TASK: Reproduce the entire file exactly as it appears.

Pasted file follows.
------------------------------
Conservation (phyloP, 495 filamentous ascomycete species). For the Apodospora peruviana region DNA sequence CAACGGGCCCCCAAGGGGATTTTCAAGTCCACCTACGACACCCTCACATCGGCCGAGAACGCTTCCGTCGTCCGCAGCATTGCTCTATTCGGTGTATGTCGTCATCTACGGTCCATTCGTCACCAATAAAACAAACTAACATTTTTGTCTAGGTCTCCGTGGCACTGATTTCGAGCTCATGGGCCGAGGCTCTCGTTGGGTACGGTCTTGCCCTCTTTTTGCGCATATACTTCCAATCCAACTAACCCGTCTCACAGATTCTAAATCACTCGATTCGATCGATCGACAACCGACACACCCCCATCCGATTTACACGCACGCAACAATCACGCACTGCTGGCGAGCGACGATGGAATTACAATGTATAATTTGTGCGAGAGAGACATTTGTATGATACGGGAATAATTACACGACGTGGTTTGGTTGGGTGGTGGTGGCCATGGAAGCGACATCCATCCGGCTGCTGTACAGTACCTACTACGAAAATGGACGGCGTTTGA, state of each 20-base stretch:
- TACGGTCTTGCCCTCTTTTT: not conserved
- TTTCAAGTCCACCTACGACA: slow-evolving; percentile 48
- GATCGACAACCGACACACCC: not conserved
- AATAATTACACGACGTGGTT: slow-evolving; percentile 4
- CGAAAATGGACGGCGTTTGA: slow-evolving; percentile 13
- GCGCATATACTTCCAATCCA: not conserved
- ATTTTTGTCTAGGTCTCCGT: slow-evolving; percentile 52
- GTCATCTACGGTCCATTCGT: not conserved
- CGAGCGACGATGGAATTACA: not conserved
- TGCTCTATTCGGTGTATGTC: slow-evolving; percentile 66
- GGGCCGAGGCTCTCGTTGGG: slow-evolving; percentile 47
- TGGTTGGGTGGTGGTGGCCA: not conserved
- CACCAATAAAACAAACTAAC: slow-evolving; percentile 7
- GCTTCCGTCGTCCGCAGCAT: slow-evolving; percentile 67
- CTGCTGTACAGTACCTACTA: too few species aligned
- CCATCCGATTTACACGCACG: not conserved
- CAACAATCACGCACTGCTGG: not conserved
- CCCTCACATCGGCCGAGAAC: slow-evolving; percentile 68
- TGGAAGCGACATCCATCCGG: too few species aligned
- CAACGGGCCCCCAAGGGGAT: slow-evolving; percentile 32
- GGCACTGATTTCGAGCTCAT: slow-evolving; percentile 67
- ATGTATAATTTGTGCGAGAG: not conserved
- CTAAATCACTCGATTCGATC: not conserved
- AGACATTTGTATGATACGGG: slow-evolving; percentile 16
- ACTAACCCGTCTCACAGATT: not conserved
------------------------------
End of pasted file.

Conservation (phyloP, 495 filamentous ascomycete species). For the Apodospora peruviana region DNA sequence CAACGGGCCCCCAAGGGGATTTTCAAGTCCACCTACGACACCCTCACATCGGCCGAGAACGCTTCCGTCGTCCGCAGCATTGCTCTATTCGGTGTATGTCGTCATCTACGGTCCATTCGTCACCAATAAAACAAACTAACATTTTTGTCTAGGTCTCCGTGGCACTGATTTCGAGCTCATGGGCCGAGGCTCTCGTTGGGTACGGTCTTGCCCTCTTTTTGCGCATATACTTCCAATCCAACTAACCCGTCTCACAGATTCTAAATCACTCGATTCGATCGATCGACAACCGACACACCCCCATCCGATTTACACGCACGCAACAATCACGCACTGCTGGCGAGCGACGATGGAATTACAATGTATAATTTGTGCGAGAGAGACATTTGTATGATACGGGAATAATTACACGACGTGGTTTGGTTGGGTGGTGGTGGCCATGGAAGCGACATCCATCCGGCTGCTGTACAGTACCTACTACGAAAATGGACGGCGTTTGA, state of each 20-base stretch:
- TACGGTCTTGCCCTCTTTTT: not conserved
- TTTCAAGTCCACCTACGACA: slow-evolving; percentile 48
- GATCGACAACCGACACACCC: not conserved
- AATAATTACACGACGTGGTT: slow-evolving; percentile 4
- CGAAAATGGACGGCGTTTGA: slow-evolving; percentile 13
- GCGCATATACTTCCAATCCA: not conserved
- ATTTTTGTCTAGGTCTCCGT: slow-evolving; percentile 52
- GTCATCTACGGTCCATTCGT: not conserved
- CGAGCGACGATGGAATTACA: not conserved
- TGCTCTATTCGGTGTATGTC: slow-evolving; percentile 66
- GGGCCGAGGCTCTCGTTGGG: slow-evolving; percentile 47
- TGGTTGGGTGGTGGTGGCCA: not conserved
- CACCAATAAAACAAACTAAC: slow-evolving; percentile 7
- GCTTCCGTCGTCCGCAGCAT: slow-evolving; percentile 67
- CTGCTGTACAGTACCTACTA: too few species aligned
- CCATCCGATTTACACGCACG: not conserved
- CAACAATCACGCACTGCTGG: not conserved
- CCCTCACATCGGCCGAGAAC: slow-evolving; percentile 68
- TGGAAGCGACATCCATCCGG: too few species aligned
- CAACGGGCCCCCAAGGGGAT: slow-evolving; percentile 32
- GGCACTGATTTCGAGCTCAT: slow-evolving; percentile 67
- ATGTATAATTTGTGCGAGAG: not conserved
- CTAAATCACTCGATTCGATC: not conserved
- AGACATTTGTATGATACGGG: slow-evolving; percentile 16
- ACTAACCCGTCTCACAGATT: not conserved